Supporting women inventors is a key element of a thriving innovation and entrepreneurial ecosystem in the United States.
Washington, DC (PRWEB) July 21, 2016
Although women have more than quintupled their representation among patent holders since 1977, fewer than one in five of all patents had at least one woman inventor in 2010, according to a new briefing paper by the Institute for Women’s Policy Research (IWPR). IWPR projects that at the current rate of progress, women inventors will not reach parity in patenting until 2092.
The briefing paper reports that women make up only 7.7 percent of primary inventors who hold patents. Women primary inventors tend to hold patents for inventions associated with traditional female roles, such as jewelry and apparel. Fields with the highest shares of any women patent holders include chemistry, organic compounds, and pharmaceuticals.
Part of the reason for women’s small share of patents is their under-representation in patent-intensive fields. In 2010, only one in five degree holders in engineering (19.1 percent) and computer science (20.9 percent) were women.
“Not only do women and people of color have unequal access to the economic rewards and fulfillment of STEM careers and inventing, but the nation is missing out on a huge swath of talent and innovation that could contribute to solving important social and scientific problems.” said IWPR Vice President and Executive Director Barbara Gault, Ph.D. “Supporting women inventors is a key element of a thriving innovation and entrepreneurial ecosystem in the United States.”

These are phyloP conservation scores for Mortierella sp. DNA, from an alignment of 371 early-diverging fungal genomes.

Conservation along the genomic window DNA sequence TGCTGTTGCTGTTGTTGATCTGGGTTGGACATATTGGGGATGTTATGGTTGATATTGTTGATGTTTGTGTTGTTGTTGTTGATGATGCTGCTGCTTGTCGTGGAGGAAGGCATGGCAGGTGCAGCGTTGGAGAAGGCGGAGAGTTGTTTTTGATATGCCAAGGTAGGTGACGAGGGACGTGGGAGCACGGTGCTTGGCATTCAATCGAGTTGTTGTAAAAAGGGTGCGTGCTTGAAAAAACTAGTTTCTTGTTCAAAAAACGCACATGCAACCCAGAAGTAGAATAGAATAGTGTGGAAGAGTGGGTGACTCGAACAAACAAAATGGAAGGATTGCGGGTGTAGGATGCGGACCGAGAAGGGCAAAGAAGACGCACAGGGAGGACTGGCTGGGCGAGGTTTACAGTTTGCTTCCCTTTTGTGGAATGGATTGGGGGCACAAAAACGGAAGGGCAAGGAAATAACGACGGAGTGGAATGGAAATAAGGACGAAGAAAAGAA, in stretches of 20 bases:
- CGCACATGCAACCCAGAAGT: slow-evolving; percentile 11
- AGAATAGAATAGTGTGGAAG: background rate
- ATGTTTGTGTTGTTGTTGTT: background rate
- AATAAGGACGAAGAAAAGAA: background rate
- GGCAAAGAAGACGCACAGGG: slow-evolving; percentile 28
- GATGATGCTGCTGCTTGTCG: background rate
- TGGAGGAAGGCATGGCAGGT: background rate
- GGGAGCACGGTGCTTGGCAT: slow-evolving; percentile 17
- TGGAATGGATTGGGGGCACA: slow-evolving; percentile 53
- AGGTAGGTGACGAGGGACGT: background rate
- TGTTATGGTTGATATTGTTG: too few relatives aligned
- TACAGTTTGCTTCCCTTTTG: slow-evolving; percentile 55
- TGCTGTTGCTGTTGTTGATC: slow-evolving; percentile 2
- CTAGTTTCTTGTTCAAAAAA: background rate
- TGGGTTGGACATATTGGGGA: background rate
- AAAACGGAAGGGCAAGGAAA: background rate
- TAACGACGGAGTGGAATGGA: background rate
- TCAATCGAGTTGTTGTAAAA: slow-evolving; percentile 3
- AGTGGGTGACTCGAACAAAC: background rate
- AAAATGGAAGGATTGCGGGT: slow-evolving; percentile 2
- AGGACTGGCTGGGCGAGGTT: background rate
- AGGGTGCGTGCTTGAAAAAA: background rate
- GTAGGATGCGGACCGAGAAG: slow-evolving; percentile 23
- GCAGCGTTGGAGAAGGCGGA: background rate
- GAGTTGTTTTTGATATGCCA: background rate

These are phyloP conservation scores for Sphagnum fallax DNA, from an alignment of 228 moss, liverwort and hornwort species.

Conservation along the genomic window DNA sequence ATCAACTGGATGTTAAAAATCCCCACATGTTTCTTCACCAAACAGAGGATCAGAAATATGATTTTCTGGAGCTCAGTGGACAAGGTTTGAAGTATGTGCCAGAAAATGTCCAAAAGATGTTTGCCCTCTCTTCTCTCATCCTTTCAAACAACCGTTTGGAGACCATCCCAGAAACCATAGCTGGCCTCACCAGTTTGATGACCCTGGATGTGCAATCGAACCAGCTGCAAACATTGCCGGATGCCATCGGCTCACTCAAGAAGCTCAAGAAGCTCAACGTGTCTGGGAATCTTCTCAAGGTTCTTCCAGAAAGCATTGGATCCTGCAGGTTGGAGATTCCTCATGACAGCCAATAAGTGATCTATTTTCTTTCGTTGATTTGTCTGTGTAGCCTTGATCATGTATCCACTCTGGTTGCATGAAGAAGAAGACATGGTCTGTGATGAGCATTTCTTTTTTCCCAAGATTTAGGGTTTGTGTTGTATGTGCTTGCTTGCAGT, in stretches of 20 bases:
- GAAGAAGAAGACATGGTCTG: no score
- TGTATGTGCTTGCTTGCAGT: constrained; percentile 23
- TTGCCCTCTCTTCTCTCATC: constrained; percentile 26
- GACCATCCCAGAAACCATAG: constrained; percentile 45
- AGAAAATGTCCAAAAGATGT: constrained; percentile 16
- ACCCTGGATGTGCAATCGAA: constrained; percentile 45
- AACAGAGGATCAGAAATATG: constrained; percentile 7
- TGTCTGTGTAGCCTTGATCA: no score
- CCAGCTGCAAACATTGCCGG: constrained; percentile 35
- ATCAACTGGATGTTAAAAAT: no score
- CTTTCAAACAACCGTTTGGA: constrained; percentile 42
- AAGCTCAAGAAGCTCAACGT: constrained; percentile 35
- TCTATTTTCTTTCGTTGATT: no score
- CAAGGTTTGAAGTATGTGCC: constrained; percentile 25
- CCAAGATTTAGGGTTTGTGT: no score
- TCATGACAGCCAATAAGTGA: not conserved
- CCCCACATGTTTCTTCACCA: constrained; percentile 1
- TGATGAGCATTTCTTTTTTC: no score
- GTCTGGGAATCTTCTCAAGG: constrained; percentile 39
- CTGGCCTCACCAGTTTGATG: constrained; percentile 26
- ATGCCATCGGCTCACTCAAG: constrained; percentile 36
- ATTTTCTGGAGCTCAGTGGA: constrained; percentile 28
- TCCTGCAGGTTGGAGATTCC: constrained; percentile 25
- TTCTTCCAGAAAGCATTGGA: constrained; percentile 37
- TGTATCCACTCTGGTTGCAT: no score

Increasing women’s patenting rate could increase their access to venture capital funding. Start-up managers report that 76 percent of venture capital investors consider patents in funding determinations. While 36.3 percent of all businesses in the United States are women-owned, only three percent of venture capital funding went to businesses with a woman CEO between 2011 and 2013.
The paper outlines several recommendations for increasing women’s patenting rates, including employer support for patenting costs for women inventors, initiatives to improve gender diversity in STEM fields, and encouragement for women inventors to cultivate industry contacts and connect with high-power networks.
Dr. Jessica Milli, the study’s lead author, noted, “We need to do a much better job of tracking and calling attention to women’s progress as patent-holders, which will involve action on the part of government, universities, private industry, and communities.”